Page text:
- ‘I Am Alive’ app gains popularity in terror-ravaged Lebanon
- Gun giveaways gain popularity among Republican candidates
- S.C. hospital worker slapped with $525 federal fine for refilling $0.89 soda
- Teen from ‘Jihad Jane’ plot becomes youngest ever to serve time on U.S. terror charges
- Iranian woman forgives son’s killer at the gallows
- Nebraska principal sorry for ‘don’t tattle’ flier
- Illinois readies to spend $100M for Obama museum in Chicago
- John Edwards back in court — this time as a lawyer for Va. boy’s malpractice case
- Covered California reports more than 200K in overtime Obamacare sign-ups
- Thanks, Chuck: Hagel says U.S. sending Ukraine sleeping mats, helmets
Virginia Tech’s Logan Thomas out to change some perceptions about his future
MOBILE, Ala. – At one point during a Sunday meeting with representatives of a team he refused to name, Logan Thomas was asked if he would consider playing a different position in the NFL – say, perhaps, tight end.
“I just disregard it right off the top, really,” Thomas said. “I said, ‘I’d probably just tell you, ‘No, thank you. I’ll just take my chances elsewhere.’”
That the question surfaced is both an indictment of Thomas‘ ability and a testament to his resilience. His inconsistency is part of the reason why Virginia Tech had only eight wins this season and did not finish ranked in the polls for the second consecutive year.
Thomas knows there are concerns about his ability to play the position, especially in the NFL. As he proceeds through a week of Senior Bowl practices leading up to Saturday’s collegiate all-star game, he also knows he alone can shape the way he’ll be perceived.
“This opportunity that I have here is huge for me,” Thomas said. “It says I can showcase [myself] against the best in the country.”
After considering leaving Virginia Tech for the NFL after his junior season, the 6-foot-5, 250-pound Thomas decided to return, hoping another year in college would refine his fundamentals. His biggest leaps this past season, he said, were mental, which he said was in part because of his work with first-year offensive coordinator Scot Loeffler.
When Loeffler began working with Thomas, one of his goals was to cut down on the quarterback’s interceptions. He threw 13 this season, roughly double the intended goal, but completed 56.5 percent of his passes for 2,907 yards and 16 touchdowns.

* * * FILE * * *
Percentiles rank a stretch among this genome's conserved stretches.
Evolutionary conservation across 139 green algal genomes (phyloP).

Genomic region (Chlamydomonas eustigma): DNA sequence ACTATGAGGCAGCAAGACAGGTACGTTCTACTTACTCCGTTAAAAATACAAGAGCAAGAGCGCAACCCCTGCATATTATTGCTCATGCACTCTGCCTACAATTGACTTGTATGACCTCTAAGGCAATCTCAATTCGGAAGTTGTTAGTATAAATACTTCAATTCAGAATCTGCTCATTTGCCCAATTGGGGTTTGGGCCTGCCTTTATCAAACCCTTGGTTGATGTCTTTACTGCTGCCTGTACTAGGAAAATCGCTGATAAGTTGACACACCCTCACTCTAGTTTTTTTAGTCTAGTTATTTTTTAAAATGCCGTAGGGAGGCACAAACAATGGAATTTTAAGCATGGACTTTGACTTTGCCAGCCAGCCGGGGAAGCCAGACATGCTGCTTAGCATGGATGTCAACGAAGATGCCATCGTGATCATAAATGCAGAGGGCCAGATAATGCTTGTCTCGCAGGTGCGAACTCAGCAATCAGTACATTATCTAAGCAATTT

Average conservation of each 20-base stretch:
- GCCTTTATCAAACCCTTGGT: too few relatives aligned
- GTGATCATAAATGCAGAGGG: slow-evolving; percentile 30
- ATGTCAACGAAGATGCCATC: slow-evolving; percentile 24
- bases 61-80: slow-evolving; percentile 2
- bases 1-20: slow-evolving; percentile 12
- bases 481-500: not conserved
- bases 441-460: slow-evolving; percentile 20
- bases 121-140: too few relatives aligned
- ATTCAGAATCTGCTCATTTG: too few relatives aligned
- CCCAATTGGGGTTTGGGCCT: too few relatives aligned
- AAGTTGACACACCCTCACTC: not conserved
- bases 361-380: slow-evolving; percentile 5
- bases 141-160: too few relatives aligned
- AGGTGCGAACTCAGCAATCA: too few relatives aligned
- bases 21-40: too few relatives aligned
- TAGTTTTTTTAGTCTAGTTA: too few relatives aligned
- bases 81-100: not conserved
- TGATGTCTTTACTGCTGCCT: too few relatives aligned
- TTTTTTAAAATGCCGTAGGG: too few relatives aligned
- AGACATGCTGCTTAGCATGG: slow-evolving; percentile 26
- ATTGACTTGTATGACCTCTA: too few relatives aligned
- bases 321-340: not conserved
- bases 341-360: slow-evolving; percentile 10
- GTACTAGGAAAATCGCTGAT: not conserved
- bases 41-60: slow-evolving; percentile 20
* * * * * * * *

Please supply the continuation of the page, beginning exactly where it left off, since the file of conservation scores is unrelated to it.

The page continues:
Still, his inconsistency followed. For every well-thrown pass, Thomas had a knack for sending another well over his intended receiver. Part of that was the inexperience of his teammates; another part stemmed from the decisions he made.
“I couldn’t tell that in three days,” said Atlanta Falcons quarterbacks coach Glenn Thomas, whose staff has been assigned to work with the North Team. “I couldn’t speak on his college experience, if you will. You just try to work consistency, timing and placement. That’s your emphasis. Those are your teaching points.”
Focusing more on the fundamentals has been Logan Thomas‘ goal. He has been training in San Diego with noted quarterback coach George Whitfield, whose unconventional tactics have helped players such as Indianapolis Colts quarterback Andrew Luck and Carolina Panthers quarterback Cam Newton prepare for the challenges of the professional game.
One drill, in which Whitfield rifles bean bags at his quarterbacks, has been of particular help to Thomas. The goal is to make him uncomfortable in the pocket by simulating a pass rush, but not so uncomfortable he’s rattled and has to scramble to make an off-schedule play.
“He’s tough,” said Kareem Martin, a defensive end who played against Thomas three times at North Carolina and is also on the North Team. “You can get off the edge free and it’s not a guaranteed sack. You know, I’ve seen him shrug off guys who are 280 pounds … [and] it’s tough because [he doesn’t] go down easy. It’s like tackling yourself.”
In recent years, teams have drafted quarterbacks to start immediately, which may not apply to Thomas. It’s early, but he’s currently projected as a third-day, mid-round pick, which would give him a chance to learn a system as a backup and adapt to the professional game.
“I honestly believe the perfect world, for him, would be to go to a guy who’s an established veteran at the end of his career, be able to watch how the NFL works and watch how the system works and, most importantly, watch how a veteran runs a team,” Loeffler said. “I really honestly believe that if he gets in a good NFL situation, he’s going to be able to learn and continue to change and continue to be able to develop, and he’s going to be a starter someday in the NFL.”
© Copyright 2014 The Washington Times, LLC. Click here for reprint permission.
About the Author
- As Wizards head into postseason, Otto Porter's role remains a mystery
- Wizards climbing back to respectability with first playoff appearance in six years
- Without LeBron James, Chris Bosh, Heat pummeled by Wizards
- Wizards know from experience all possible playoff foes are beatable
- Wizards' defense smothers Bucks late in 104-91 victory
Latest Blog Entries
By John R. Bolton
Reality calls for attaching Gaza to Egypt and the West Bank to Jordan
- Obama taunts GOP, takes nationally televised victory lap on Obamacare
- Joe Biden's first Instagram pic mocked as shill for sunglass ad
- Jews being told to register in Ukraine: John Kerry
- BOLTON: A 'three-state solution' for Middle East peace
- Army goes to war with National Guard, seizes Apache attack helicopters
- Rand and Ron Paul ride to the rescue for Bundy in Nevada standoff with feds
- Cliven Bundy's Nevada ranch wrecked by retreating feds
- CURL: The state of the Union worse than you thought
- 'Culture of intimidation' seen in Nevada ranch standoff
- CNN op-ed claims right-wingers 'more deadly than jihadists'
Top 10 handguns in the U.S.